For those reasons, Henry J. Aaron, an economist and a longtime health policy analyst at the Brookings Institution and the Institute of Medicine, called Mr. Romney’s vow to repeal the savings “both puzzling and bogus at the same time.”
Marilyn Moon, vice president and director of the health program at the American Institutes for Research, calculated that restoring the $716 billion in Medicare savings would increase premiums and co-payments for beneficiaries by $342 a year on average over the next decade; in 2022, the average increase would be $577.
Beneficiaries, through their premiums and co-payments, share the cost of Medicare with the government. If Medicare’s costs increase — for instance, by raising payments to health care providers — so, too, do beneficiaries’ contributions.
And those costs would be on top of the costs involved with a full repeal of the health care law, which would eliminate expanded coverage of prescription drugs, free wellness care and preventive checkups.
“One can only wonder what’s going on inside their headquarters in Boston and among their policy people,” said John McDonough, the director of the Center for Public Health Leadership at Harvard. “But there are only two explanations: Either they don’t understand how the program works, which is hard to imagine, or there is some deliberate misrepresentation here because they know how politically potent this charge is.”
The potency of the Republicans’ charge was evident in the 2010 midterm elections, when they accused Mr. Obama and Congressional Democrats of cutting Medicare by $500 billion to pay for new coverage under the health care law. They went on to recapture control of the House.
Led by Mr. Romney, Republicans revived that line of attack for 2012. But Mr. Romney cited a higher $716 billion in the same week that he announced his selection of Mr. Ryan, who had supported the reductions until joining the Republican ticket. The different dollar figures reflect a shifting time frame: $500 billion represented the projected Medicare savings in the decade after the 2010 health care law was enacted; $716 billion reflects savings from 2013 through 2022.
The Romney campaign adamantly disputes the critics’ assertions.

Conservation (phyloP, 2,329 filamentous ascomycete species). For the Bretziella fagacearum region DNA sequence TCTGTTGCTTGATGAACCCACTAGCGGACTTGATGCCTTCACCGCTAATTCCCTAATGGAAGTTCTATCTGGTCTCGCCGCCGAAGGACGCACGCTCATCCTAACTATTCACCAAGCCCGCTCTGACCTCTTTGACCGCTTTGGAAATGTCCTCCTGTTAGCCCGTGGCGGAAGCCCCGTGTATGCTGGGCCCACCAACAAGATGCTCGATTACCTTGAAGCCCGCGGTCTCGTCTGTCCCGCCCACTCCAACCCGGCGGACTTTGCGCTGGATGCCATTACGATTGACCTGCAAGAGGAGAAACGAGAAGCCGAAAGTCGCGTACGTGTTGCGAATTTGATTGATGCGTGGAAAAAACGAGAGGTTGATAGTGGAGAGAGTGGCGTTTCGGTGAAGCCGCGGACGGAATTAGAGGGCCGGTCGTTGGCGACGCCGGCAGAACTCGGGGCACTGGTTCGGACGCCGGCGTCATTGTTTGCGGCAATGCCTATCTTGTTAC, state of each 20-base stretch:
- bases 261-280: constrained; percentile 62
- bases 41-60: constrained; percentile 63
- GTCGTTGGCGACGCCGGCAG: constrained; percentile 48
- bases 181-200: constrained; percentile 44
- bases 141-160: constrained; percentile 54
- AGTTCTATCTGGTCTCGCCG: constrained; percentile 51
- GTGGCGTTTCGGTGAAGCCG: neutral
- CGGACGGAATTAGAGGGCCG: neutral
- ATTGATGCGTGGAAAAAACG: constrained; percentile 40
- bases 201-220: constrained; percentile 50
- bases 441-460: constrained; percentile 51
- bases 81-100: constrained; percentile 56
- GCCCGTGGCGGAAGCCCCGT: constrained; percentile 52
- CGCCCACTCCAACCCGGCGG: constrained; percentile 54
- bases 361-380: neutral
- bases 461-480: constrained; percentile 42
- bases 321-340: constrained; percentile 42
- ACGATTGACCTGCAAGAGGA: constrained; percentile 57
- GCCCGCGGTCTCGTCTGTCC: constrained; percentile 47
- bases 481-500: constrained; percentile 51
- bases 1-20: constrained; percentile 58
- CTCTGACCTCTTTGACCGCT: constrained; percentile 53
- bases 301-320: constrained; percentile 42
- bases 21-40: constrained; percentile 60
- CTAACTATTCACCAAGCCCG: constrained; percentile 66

“The idea that restoring funding to Medicare could somehow hasten its bankruptcy is on its face absurd,” said Andrea Saul, a spokeswoman for the Romney campaign. She added, “Governor Romney’s plan is to repeal Obamacare and replace it with patient-centered reforms that control cost throughout the health care system and extend the solvency of Medicare.”
What Mr. Romney proposes to restore to Medicare, however, is not money but additional costs, for higher payments to hospitals, insurers and other care providers. Lobbying groups representing some care providers accepted those reductions during the health care debate, and in exchange they got the law’s mandate for nearly all individuals to have insurance, which meant that providers and insurers would have millions of new paying patients and policyholders.
But Mr. Romney’s policy director, Lanhee Chen, argued in a memorandum last weekend that reducing provider payments would backfire and hurt beneficiaries — a concern about the health care law, known as the Affordable Care Act, that is widely shared.
“In the real world,” he wrote, “the result will be fewer providers accepting Medicare payments and worse care for today’s seniors.”
Mr. Chen cited recent annual reports from the trustees for the Medicare program and from the chief actuary of the Centers for Medicare and Medicaid Services, Richard S. Foster. The trustees and the actuary each said that the law could well lead to significant savings in the delivery of health care, but both also suggested that over time the scheduled cuts to providers’ payments could prove unrealistic.